AKC News // Concern at scale of plans for city centre Cork site

Source: Irish Times
Barry Roche, Southern Correspondent

Big development plans for Grand Parade in Cork, which include a new city library twice the size of the present one, have run into trouble, with concerns expressed about overground and underground archaeology, including the old city wall.

The Department of the Environment, Heritage and Local Government and An Taisce have both lodged appeals against the decision of Cork City Council to grant planning permission for a €300 million development, incorporating an enlarged city library.

Cork City Council granted planning permission late last year to Frinailla Developments for the mixed use development on a 0.5 hectare site on the Grand Parade which will see the developer replace the existing city library and replace it with a new facility twice the size.

Under the terms of the planning permission granted by Cork City Council, Frinailla Developments will build a new library with a gross floor area of 6,200 sq metres over six floors as part of the mixed use development with a total gross floor area of 40,000 sq metres.

The development, which is designed by Reddy O'Ri­ordan, Staelhi & Associates, will range from three to eight storeys and will include seven retail units totalling almost 10,000 sq metres as well as two cafes, almost 12,000 sq metres of office space and 24 apartments. The development also involves the construction of a two-level basement car park as well as the demolition of a number of buildings on both the western side of the Grand Parade and the eastern side of South Main Street and Kift's Lane, which link the two.

Cork City Council has also granted permission to Frinailla Developments for the widening, improvement and reinstatement of Kift's Lane as well as the reinstatement of Old Post Office Lane which also runs from Grand Parade to South Main Street.

However, Department of the Environment officials pointed out the area is rich in archaeology and submitted that the city council has not paid due attention to the impact of the development on both above-ground and buried archaeology, including the medieval city wall which traverses the site.

"There has been little attempt within the development as proposed to show how the city wall could be preserved within an appropriate buffer or be incorporated and/or presented within the development," said the Department of the Environment.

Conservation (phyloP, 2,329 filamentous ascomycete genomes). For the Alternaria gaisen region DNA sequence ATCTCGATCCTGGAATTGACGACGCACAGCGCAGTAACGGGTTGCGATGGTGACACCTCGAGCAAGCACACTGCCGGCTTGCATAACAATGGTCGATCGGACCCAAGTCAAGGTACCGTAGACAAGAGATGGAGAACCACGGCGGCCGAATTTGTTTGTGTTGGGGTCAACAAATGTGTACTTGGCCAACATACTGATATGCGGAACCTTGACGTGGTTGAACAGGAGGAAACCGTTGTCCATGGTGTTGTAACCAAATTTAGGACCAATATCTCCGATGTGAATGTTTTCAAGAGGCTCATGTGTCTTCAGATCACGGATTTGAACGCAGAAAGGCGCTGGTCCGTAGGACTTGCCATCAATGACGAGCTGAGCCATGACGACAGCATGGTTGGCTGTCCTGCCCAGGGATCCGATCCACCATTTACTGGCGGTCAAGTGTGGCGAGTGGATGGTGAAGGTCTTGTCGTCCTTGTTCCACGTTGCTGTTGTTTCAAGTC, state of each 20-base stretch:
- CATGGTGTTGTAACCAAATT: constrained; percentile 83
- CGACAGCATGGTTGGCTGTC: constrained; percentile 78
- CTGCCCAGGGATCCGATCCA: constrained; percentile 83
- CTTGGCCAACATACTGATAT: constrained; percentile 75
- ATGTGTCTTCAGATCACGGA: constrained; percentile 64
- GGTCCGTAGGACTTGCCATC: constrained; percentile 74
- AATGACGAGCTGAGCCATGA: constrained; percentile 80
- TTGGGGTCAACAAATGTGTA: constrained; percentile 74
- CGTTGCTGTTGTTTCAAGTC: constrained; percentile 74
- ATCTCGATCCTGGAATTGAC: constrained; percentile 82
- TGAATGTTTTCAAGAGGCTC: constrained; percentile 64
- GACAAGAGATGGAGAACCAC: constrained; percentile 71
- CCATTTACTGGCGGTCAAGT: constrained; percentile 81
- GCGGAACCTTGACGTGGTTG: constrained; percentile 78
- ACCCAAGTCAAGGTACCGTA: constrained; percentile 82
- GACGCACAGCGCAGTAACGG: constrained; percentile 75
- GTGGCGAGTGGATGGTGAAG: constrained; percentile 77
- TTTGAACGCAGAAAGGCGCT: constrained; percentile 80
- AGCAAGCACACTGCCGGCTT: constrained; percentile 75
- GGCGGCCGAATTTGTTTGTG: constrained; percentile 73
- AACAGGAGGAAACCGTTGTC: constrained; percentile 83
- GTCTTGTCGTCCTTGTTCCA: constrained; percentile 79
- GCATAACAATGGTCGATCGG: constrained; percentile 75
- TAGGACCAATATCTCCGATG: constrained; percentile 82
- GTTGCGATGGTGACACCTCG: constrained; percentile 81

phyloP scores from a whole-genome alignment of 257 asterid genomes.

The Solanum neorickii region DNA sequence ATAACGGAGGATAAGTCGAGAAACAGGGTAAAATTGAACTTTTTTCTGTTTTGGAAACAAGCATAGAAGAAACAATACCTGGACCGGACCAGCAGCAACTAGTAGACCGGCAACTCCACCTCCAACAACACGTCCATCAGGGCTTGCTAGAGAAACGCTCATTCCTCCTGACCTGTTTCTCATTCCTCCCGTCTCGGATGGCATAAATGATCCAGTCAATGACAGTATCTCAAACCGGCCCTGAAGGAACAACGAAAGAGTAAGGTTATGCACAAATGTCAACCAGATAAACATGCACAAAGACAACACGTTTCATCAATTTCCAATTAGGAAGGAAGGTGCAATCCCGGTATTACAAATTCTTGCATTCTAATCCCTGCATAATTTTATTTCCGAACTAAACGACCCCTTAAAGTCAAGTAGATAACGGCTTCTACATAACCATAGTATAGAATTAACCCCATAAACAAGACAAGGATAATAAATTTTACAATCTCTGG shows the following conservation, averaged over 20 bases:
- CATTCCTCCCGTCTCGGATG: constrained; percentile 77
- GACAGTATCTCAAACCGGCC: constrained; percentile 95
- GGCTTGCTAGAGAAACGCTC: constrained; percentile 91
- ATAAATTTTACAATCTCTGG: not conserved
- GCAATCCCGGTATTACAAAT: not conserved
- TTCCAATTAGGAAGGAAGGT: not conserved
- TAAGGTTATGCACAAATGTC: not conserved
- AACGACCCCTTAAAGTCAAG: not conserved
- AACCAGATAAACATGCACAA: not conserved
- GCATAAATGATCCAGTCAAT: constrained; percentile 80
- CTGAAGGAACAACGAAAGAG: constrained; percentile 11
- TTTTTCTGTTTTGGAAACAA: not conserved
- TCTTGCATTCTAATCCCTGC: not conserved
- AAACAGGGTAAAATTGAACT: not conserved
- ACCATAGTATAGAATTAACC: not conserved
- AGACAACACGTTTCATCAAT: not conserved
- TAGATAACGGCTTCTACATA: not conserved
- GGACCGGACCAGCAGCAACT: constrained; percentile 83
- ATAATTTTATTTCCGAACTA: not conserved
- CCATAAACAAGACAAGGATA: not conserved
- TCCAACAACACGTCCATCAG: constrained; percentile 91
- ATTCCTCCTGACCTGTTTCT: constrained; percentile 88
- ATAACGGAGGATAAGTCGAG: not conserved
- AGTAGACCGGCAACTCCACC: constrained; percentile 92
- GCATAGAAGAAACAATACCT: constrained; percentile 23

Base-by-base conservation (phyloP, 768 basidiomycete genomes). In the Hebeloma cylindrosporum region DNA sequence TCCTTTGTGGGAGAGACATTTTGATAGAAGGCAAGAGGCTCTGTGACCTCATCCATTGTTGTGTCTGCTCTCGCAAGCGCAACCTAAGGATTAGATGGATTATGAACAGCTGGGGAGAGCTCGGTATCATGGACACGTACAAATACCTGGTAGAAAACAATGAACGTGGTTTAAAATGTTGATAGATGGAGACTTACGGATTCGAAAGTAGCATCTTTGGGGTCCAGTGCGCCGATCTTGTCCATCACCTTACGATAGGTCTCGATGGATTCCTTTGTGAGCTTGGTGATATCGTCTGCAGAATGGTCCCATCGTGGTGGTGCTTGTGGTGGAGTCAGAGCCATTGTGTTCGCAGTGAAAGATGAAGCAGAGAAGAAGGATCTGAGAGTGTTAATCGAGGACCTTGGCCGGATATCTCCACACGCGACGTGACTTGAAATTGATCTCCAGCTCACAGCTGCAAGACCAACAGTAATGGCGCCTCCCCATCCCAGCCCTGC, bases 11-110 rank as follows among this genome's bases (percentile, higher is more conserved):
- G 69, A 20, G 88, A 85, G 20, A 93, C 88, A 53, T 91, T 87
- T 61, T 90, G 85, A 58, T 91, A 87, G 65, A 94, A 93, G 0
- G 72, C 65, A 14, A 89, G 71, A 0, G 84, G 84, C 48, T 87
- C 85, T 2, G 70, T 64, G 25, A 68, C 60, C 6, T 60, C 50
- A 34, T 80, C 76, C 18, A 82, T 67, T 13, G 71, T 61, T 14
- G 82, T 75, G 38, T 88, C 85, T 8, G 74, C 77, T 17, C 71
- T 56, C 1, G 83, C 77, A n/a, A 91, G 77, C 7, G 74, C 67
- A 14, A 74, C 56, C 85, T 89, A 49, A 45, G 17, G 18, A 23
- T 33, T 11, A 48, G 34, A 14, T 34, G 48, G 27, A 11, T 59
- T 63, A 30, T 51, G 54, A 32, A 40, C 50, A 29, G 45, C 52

The department acknowledged that a large amount of excavation has already taken place in the area but pointed out that the proposal to create two basement levels will require excavation well below the depths of surviving archaeological deposits.

An Taisce said that it broadly welcomed several aspects of the proposal, in particular the provision of "a new public library for the citizens of Cork, more than twice as big as the old one", as well as the opening up and widening of Kift's Lane.

However, it expressed serious concerns about the proposed height of the development, which, together with its east-west orientation, will ensure that it becomes a dominant feature of the city particularly from historic vantage points on the southside.

An Taisce cautioned that the scale of the development will "set the tone" for any developments in adjoining sites and the Grand Parade proposal from Frinailla Developments would be used to try to justify buildings of similar scale and height in the area.

Cork city manager Joe Gavin said that he did not wish to speculate on the outcome of An Bord Pleanála's assessment which is due in March but he did point out that Cork City Council had a good record in terms of having its decisions upheld by An Bord Pleanála.

"We spent a lot of time working with Frinailla on their proposal and as part of the planning permission we made it a condition they would have to reduce some of the development - we were happy if those conditions were met we would have a very fine development," he said.

Date : 04-01-2008